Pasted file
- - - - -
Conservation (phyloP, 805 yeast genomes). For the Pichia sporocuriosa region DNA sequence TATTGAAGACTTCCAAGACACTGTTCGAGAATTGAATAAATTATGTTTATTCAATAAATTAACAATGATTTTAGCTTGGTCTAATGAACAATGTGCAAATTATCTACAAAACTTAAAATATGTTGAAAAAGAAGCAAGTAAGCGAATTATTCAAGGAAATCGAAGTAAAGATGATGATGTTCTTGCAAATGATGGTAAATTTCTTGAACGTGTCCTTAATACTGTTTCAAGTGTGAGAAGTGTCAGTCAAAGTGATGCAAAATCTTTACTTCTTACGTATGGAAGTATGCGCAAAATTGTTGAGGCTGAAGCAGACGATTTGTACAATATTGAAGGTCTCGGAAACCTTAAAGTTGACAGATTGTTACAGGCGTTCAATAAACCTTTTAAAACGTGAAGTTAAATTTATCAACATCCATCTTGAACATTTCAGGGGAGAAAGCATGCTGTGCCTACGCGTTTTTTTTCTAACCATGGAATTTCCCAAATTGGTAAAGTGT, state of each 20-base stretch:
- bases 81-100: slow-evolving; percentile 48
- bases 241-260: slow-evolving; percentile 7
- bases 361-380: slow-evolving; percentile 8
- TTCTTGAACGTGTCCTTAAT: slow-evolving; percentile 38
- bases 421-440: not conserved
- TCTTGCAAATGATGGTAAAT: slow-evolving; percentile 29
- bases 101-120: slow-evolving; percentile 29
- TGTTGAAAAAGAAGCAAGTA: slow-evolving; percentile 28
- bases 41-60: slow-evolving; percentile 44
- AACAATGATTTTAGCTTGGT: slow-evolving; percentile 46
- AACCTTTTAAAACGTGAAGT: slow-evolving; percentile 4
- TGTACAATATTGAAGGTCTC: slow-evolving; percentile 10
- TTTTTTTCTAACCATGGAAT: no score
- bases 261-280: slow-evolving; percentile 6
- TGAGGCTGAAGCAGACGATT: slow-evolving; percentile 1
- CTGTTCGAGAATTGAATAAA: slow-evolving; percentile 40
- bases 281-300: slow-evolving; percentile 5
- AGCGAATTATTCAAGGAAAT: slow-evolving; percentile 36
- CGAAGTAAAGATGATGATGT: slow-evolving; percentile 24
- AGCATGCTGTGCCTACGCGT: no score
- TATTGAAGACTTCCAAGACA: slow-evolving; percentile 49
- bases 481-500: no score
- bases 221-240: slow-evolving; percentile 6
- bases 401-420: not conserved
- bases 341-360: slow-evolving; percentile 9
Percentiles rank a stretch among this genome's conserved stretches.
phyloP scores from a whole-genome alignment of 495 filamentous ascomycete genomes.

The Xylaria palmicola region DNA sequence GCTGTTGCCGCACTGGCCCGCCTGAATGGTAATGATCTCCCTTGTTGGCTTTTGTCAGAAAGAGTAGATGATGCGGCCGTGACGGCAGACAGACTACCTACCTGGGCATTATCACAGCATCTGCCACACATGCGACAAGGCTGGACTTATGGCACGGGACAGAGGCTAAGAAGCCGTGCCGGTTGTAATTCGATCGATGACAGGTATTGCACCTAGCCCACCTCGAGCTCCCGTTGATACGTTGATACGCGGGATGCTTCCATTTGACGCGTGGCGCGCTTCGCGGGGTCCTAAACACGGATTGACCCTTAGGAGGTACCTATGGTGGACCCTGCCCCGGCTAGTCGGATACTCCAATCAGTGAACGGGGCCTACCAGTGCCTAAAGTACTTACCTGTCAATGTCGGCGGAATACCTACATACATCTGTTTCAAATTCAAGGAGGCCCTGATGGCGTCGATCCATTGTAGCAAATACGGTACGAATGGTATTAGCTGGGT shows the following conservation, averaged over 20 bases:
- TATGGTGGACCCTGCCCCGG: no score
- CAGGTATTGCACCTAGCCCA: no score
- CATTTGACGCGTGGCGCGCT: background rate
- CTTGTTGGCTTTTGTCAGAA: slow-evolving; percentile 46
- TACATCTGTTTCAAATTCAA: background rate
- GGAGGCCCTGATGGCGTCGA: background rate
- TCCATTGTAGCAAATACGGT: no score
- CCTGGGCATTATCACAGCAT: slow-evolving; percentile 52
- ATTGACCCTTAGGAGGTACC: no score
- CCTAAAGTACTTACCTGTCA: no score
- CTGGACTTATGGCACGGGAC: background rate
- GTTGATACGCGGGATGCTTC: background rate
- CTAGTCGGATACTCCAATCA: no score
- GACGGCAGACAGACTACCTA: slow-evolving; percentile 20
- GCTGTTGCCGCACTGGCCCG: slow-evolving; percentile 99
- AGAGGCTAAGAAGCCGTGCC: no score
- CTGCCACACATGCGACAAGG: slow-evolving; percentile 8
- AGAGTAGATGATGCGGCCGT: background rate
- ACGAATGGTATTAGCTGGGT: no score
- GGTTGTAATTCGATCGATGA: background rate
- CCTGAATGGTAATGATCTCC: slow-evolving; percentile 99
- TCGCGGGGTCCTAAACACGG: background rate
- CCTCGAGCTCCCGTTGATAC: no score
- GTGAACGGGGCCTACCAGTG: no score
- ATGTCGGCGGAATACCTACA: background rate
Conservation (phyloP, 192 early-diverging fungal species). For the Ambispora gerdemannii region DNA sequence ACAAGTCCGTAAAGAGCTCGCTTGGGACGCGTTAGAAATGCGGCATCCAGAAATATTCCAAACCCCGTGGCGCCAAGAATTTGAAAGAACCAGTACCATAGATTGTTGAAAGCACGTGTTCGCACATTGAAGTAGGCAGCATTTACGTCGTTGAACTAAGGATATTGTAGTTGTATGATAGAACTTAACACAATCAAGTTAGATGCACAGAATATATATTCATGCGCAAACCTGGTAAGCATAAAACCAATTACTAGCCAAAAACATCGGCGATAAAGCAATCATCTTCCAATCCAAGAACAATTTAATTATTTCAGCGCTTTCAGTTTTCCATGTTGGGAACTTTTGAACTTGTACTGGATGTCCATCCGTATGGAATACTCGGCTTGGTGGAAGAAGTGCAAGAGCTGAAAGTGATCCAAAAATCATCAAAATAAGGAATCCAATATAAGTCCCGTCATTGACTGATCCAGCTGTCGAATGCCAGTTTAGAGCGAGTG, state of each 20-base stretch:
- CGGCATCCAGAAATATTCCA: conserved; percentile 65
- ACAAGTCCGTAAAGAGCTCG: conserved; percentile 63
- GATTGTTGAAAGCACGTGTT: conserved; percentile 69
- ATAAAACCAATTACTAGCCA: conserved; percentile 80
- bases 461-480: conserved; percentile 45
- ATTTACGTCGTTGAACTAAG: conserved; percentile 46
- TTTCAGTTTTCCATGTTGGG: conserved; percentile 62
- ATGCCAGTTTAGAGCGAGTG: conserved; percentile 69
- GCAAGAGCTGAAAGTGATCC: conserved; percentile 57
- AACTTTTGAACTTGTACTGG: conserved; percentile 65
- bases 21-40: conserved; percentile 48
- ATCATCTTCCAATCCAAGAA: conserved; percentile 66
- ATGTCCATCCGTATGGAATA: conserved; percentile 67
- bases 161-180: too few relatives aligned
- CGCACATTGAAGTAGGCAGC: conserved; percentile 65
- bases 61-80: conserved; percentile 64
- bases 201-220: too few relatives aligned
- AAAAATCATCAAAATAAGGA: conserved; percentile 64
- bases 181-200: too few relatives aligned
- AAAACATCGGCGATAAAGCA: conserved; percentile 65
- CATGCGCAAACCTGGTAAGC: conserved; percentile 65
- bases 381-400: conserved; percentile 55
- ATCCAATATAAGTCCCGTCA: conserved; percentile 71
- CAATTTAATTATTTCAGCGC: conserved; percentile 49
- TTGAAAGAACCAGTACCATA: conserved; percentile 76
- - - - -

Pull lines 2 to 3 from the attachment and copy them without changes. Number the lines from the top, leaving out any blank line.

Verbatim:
- bases 81-100: slow-evolving; percentile 48
- bases 241-260: slow-evolving; percentile 7